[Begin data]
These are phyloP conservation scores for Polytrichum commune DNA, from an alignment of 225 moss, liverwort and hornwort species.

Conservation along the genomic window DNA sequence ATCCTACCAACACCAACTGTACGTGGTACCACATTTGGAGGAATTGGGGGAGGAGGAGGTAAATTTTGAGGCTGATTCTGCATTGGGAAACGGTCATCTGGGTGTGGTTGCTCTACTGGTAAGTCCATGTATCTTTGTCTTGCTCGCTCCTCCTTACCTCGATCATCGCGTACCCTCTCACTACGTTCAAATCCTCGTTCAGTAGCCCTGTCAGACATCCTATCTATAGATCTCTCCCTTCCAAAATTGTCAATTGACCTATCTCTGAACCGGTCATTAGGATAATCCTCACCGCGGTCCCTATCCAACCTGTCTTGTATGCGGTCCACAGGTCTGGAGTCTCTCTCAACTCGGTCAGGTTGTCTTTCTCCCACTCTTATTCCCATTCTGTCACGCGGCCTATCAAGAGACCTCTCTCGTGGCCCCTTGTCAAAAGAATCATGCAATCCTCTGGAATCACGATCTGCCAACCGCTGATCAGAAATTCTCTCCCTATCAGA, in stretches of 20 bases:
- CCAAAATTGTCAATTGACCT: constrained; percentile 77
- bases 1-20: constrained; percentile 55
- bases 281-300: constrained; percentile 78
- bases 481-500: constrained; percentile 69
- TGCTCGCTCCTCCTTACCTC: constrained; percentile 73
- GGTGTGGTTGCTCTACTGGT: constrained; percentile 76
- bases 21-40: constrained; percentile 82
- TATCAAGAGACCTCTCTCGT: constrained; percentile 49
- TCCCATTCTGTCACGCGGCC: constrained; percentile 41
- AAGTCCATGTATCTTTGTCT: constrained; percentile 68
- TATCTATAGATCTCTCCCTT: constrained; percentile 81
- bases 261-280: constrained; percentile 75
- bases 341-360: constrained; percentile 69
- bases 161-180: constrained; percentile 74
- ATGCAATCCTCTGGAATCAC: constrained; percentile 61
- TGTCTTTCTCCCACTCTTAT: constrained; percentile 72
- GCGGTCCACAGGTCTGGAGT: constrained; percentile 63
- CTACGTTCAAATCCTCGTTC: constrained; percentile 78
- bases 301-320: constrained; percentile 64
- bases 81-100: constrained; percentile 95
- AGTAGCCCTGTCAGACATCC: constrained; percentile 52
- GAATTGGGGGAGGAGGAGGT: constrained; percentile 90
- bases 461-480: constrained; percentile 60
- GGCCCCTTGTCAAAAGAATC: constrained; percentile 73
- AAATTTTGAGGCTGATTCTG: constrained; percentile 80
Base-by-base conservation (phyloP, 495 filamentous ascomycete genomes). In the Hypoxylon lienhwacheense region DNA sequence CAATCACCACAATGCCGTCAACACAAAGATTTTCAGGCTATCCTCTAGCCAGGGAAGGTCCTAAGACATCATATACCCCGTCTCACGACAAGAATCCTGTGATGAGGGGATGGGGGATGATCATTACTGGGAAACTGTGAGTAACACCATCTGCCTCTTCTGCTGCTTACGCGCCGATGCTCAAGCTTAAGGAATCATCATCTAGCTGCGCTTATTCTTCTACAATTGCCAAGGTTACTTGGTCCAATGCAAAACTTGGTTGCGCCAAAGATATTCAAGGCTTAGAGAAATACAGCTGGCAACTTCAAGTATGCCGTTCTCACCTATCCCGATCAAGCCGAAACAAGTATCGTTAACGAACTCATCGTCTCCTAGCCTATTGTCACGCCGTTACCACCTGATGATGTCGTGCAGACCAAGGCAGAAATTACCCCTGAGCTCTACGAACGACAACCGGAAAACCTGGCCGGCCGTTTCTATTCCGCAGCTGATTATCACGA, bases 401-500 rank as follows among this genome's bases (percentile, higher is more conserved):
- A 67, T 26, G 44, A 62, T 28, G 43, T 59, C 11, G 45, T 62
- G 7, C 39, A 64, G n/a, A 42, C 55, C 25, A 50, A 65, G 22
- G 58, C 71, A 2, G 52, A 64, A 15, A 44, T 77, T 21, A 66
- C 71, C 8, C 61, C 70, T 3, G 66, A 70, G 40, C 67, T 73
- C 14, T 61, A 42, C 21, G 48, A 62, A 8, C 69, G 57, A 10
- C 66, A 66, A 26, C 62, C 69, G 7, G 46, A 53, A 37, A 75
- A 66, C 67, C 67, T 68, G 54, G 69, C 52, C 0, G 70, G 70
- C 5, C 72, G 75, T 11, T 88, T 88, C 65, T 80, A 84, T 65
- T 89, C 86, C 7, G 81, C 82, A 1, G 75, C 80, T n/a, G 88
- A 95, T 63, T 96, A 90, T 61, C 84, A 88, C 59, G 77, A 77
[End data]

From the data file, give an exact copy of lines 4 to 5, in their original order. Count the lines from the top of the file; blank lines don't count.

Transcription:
- bases 1-20: constrained; percentile 55
- bases 281-300: constrained; percentile 78